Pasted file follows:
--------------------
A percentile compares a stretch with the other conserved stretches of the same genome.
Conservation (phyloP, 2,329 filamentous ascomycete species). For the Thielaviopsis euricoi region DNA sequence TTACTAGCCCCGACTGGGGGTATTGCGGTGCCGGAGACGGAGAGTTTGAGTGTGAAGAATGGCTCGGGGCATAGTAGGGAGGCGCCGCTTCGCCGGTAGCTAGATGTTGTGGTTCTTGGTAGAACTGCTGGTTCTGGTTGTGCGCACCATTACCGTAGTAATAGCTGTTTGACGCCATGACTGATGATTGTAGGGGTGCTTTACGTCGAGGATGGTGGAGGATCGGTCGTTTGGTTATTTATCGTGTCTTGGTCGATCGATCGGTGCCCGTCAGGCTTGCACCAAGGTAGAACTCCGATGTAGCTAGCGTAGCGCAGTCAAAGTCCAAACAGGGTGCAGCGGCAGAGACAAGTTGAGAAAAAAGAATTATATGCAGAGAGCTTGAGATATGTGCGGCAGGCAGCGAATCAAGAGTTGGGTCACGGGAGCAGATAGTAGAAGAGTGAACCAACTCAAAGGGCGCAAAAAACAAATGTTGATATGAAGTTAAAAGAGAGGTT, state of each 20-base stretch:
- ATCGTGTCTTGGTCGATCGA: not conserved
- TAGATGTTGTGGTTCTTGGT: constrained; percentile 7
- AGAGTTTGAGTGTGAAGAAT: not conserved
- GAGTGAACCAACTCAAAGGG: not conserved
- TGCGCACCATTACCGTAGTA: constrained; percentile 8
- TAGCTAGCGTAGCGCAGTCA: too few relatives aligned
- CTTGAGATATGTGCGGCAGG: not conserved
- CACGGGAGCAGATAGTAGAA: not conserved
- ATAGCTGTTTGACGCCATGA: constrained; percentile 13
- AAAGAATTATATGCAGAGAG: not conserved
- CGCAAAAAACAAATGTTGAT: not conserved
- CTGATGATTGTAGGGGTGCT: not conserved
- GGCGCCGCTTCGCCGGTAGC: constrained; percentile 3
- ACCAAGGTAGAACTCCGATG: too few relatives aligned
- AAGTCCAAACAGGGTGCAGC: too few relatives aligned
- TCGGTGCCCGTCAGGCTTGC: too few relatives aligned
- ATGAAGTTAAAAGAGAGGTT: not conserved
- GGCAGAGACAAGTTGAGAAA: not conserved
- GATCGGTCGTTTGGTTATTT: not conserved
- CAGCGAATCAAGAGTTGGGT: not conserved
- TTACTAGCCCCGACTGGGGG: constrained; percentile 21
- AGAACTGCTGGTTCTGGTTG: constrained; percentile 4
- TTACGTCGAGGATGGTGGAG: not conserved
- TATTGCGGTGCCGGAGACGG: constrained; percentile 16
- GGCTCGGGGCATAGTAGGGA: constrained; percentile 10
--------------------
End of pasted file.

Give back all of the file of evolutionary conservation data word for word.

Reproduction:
A percentile compares a stretch with the other conserved stretches of the same genome.
Conservation (phyloP, 2,329 filamentous ascomycete species). For the Thielaviopsis euricoi region DNA sequence TTACTAGCCCCGACTGGGGGTATTGCGGTGCCGGAGACGGAGAGTTTGAGTGTGAAGAATGGCTCGGGGCATAGTAGGGAGGCGCCGCTTCGCCGGTAGCTAGATGTTGTGGTTCTTGGTAGAACTGCTGGTTCTGGTTGTGCGCACCATTACCGTAGTAATAGCTGTTTGACGCCATGACTGATGATTGTAGGGGTGCTTTACGTCGAGGATGGTGGAGGATCGGTCGTTTGGTTATTTATCGTGTCTTGGTCGATCGATCGGTGCCCGTCAGGCTTGCACCAAGGTAGAACTCCGATGTAGCTAGCGTAGCGCAGTCAAAGTCCAAACAGGGTGCAGCGGCAGAGACAAGTTGAGAAAAAAGAATTATATGCAGAGAGCTTGAGATATGTGCGGCAGGCAGCGAATCAAGAGTTGGGTCACGGGAGCAGATAGTAGAAGAGTGAACCAACTCAAAGGGCGCAAAAAACAAATGTTGATATGAAGTTAAAAGAGAGGTT, state of each 20-base stretch:
- ATCGTGTCTTGGTCGATCGA: not conserved
- TAGATGTTGTGGTTCTTGGT: constrained; percentile 7
- AGAGTTTGAGTGTGAAGAAT: not conserved
- GAGTGAACCAACTCAAAGGG: not conserved
- TGCGCACCATTACCGTAGTA: constrained; percentile 8
- TAGCTAGCGTAGCGCAGTCA: too few relatives aligned
- CTTGAGATATGTGCGGCAGG: not conserved
- CACGGGAGCAGATAGTAGAA: not conserved
- ATAGCTGTTTGACGCCATGA: constrained; percentile 13
- AAAGAATTATATGCAGAGAG: not conserved
- CGCAAAAAACAAATGTTGAT: not conserved
- CTGATGATTGTAGGGGTGCT: not conserved
- GGCGCCGCTTCGCCGGTAGC: constrained; percentile 3
- ACCAAGGTAGAACTCCGATG: too few relatives aligned
- AAGTCCAAACAGGGTGCAGC: too few relatives aligned
- TCGGTGCCCGTCAGGCTTGC: too few relatives aligned
- ATGAAGTTAAAAGAGAGGTT: not conserved
- GGCAGAGACAAGTTGAGAAA: not conserved
- GATCGGTCGTTTGGTTATTT: not conserved
- CAGCGAATCAAGAGTTGGGT: not conserved
- TTACTAGCCCCGACTGGGGG: constrained; percentile 21
- AGAACTGCTGGTTCTGGTTG: constrained; percentile 4
- TTACGTCGAGGATGGTGGAG: not conserved
- TATTGCGGTGCCGGAGACGG: constrained; percentile 16
- GGCTCGGGGCATAGTAGGGA: constrained; percentile 10